Because of its enormous impact on cultures all over the world, massage therapy has a rich and diverse history. The use of touch as a therapeutic tool has its origins in ancient traditions and methods. Originally, massage therapy was a revered form of alternative medicine.


Although the first society to establish appropriate massage forms and techniques is a matter of contention, some of the earliest known evidence dates back to 3,000 B.C. and comes from India. Massage treatment was a method passed down through the years to heal injuries, reduce pain, and prevent and cure illnesses. It was used by Hindus in Ayurvedic "life health" medicine.

A Trace of the Culture of Massage appears in China and Egypt, where massage was first practiced between 2700 and 2500 BCE. Chinese massage techniques evolved from a synthesis of martial arts techniques, traditional Chinese medicine, and the spiritual yoga training of Taoists and Buddhists. Egyptian tomb paintings show people being worked into dough by others. The discipline of reflexology—a massage philosophy still in vogue today—was founded by Egyptians.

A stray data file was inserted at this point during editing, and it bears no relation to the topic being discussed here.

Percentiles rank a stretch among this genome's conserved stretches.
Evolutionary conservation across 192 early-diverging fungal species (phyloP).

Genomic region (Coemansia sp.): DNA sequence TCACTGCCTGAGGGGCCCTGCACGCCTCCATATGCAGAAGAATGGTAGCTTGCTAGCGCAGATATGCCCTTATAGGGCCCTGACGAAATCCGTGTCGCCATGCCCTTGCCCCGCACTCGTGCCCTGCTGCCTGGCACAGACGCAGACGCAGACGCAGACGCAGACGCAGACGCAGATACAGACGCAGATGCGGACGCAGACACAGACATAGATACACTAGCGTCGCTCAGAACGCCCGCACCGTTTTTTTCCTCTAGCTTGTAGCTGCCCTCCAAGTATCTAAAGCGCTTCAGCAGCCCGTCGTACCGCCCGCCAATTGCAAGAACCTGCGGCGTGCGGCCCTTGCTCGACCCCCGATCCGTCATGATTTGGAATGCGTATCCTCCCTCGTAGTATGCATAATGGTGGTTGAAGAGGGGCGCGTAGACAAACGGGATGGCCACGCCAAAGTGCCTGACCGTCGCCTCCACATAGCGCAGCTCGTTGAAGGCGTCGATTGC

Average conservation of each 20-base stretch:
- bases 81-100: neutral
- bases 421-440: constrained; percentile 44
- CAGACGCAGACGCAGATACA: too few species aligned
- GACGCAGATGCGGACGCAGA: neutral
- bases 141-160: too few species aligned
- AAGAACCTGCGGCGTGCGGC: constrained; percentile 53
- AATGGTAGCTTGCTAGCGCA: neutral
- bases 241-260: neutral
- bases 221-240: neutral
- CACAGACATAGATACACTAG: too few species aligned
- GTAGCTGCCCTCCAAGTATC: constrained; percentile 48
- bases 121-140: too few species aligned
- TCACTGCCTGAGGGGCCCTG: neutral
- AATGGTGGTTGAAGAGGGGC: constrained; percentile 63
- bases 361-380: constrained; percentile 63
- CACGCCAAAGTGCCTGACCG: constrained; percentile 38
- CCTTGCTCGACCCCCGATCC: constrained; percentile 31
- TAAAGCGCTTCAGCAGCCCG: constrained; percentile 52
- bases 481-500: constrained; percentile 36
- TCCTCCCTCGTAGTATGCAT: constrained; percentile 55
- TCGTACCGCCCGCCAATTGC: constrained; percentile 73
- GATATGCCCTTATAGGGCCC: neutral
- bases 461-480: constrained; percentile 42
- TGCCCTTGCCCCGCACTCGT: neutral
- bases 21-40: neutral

Later, about 1000 BCE, Chinese monks studying Buddhism introduced massage therapy to Japan. They gave it their own unique spin, naming it "anma," which would later become known as Shiatsu. Shiatsu's main objective is to increase the patient's energy level. Thus, this extra energy boosts the body's natural defenses against disease and controls and strengthens the organs' ability to work.

Types of Massage

Types of massage focus on different parts of the body or cure diseases. Here is a quick reference of some of today's most popular massage techniques.

  • Swedish massage